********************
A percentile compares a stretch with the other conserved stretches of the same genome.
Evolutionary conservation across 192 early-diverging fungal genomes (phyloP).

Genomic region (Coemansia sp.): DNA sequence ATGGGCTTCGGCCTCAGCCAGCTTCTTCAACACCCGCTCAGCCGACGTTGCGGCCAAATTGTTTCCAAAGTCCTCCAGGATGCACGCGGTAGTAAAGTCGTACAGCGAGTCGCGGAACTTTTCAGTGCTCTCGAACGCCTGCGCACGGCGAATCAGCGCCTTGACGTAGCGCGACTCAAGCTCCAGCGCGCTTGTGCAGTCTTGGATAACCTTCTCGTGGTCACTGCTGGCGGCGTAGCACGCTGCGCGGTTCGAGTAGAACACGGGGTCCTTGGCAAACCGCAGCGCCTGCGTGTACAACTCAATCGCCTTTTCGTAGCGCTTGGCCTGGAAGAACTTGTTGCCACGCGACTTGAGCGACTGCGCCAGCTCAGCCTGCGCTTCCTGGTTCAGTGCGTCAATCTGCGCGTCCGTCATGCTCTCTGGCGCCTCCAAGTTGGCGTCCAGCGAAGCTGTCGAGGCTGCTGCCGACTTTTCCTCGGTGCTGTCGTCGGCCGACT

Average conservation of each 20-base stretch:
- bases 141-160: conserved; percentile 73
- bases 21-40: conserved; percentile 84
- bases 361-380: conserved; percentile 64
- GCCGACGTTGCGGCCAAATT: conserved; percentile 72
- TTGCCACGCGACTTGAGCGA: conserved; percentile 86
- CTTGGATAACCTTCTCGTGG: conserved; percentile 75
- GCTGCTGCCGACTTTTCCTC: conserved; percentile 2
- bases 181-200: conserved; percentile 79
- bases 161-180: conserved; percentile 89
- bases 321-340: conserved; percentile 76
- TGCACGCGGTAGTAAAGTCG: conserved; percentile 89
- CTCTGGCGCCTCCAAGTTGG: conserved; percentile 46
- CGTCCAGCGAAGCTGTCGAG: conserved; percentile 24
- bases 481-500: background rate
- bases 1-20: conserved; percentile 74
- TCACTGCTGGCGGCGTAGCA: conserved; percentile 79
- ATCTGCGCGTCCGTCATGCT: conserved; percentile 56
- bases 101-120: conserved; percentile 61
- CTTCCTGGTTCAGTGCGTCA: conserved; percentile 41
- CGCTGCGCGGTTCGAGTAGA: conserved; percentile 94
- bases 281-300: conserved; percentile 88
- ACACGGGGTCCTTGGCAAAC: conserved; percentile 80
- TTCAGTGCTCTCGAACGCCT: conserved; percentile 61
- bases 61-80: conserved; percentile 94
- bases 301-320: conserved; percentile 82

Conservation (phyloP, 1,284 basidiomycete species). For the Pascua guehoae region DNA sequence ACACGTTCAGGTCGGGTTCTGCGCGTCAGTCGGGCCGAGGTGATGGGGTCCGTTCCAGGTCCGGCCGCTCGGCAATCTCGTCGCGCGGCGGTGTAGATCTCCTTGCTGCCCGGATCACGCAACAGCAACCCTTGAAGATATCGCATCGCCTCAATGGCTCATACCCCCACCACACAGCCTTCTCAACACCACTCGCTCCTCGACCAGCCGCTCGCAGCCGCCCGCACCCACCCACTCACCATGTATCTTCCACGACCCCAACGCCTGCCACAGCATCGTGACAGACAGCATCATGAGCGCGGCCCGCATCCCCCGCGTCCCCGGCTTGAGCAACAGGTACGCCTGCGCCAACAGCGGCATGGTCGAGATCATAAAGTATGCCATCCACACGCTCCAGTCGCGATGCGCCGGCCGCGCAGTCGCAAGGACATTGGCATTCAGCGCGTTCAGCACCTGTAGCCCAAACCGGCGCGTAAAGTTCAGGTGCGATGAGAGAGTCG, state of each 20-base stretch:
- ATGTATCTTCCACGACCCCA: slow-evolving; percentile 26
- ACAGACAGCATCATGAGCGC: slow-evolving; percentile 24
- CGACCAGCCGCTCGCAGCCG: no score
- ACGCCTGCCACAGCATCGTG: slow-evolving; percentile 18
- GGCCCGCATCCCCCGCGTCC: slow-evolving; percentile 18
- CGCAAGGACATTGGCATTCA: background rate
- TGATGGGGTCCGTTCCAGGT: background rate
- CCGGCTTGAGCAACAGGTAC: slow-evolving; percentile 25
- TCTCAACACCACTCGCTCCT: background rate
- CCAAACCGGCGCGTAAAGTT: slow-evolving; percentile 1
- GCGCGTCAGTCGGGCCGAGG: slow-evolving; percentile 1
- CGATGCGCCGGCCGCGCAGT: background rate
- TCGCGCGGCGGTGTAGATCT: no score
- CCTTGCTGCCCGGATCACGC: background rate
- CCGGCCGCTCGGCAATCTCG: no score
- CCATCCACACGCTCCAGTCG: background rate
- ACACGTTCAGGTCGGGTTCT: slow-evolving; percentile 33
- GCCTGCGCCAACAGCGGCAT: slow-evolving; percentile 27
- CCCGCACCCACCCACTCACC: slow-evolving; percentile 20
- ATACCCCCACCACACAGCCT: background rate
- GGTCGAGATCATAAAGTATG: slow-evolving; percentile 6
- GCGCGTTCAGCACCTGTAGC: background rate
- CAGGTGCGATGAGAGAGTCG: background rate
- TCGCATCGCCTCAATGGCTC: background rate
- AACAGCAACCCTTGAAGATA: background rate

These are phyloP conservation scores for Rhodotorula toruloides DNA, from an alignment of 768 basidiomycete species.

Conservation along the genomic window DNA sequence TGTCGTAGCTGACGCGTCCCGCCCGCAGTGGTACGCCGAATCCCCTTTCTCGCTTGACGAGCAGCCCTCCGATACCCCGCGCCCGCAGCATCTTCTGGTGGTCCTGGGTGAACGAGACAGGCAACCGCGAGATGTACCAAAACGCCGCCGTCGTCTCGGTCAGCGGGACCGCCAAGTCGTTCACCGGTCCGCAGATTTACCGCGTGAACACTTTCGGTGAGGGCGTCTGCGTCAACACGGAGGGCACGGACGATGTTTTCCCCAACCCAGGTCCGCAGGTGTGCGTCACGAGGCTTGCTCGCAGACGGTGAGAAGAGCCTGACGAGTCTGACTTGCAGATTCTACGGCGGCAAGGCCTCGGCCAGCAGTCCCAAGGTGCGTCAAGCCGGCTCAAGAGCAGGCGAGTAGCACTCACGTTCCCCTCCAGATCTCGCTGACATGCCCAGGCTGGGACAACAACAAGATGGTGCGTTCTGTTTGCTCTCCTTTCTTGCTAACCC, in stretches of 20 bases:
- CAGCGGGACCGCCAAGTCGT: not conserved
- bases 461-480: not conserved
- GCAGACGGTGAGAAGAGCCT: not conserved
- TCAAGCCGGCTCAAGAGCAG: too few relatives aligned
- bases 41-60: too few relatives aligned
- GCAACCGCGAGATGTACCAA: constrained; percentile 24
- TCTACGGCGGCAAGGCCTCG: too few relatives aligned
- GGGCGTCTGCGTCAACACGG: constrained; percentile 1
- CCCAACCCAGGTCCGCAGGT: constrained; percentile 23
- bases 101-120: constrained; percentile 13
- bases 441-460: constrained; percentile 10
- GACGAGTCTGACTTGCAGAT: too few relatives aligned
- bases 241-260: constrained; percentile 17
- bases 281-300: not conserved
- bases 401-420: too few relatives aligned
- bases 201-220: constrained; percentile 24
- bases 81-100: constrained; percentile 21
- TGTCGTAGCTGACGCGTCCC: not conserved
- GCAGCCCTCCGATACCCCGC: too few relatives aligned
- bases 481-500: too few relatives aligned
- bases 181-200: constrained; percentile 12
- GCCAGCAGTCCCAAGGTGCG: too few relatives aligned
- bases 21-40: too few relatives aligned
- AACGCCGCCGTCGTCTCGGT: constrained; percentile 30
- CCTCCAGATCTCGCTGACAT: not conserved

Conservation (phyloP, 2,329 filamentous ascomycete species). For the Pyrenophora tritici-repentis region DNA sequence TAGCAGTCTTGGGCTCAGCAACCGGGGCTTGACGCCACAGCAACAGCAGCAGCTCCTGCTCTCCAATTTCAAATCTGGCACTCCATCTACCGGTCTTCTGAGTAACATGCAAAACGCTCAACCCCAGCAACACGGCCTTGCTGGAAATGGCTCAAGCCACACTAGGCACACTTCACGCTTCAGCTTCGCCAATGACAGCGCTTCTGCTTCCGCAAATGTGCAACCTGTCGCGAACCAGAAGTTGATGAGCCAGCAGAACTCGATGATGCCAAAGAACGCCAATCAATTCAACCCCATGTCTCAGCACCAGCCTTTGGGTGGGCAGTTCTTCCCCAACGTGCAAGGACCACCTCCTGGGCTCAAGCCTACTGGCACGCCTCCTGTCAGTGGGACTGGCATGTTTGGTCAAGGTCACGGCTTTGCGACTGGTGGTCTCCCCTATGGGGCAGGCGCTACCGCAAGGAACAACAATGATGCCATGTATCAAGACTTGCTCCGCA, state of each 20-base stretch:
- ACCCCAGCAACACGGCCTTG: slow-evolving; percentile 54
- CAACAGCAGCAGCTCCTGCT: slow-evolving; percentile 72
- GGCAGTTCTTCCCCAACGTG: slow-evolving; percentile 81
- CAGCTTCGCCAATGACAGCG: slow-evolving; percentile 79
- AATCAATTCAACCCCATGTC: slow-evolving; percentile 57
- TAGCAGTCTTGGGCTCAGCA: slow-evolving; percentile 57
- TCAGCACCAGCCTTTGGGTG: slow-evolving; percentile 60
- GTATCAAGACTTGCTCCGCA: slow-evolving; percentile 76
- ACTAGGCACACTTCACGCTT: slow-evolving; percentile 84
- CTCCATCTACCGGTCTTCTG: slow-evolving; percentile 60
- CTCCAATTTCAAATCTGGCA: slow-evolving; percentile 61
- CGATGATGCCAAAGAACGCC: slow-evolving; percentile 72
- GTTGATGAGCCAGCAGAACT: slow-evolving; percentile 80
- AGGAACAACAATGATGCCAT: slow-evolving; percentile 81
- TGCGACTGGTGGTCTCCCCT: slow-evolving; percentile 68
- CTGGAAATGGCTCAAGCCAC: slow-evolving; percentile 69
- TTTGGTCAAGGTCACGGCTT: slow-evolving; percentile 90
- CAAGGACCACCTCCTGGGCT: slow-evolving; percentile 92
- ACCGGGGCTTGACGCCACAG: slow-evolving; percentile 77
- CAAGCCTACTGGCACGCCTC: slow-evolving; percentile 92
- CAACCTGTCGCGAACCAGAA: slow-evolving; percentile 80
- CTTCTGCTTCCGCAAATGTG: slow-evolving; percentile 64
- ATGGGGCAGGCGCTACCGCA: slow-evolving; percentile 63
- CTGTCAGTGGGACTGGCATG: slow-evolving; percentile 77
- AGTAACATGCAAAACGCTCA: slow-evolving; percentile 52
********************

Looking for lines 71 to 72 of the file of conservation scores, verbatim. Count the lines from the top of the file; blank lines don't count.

- bases 281-300: not conserved
- bases 401-420: too few relatives aligned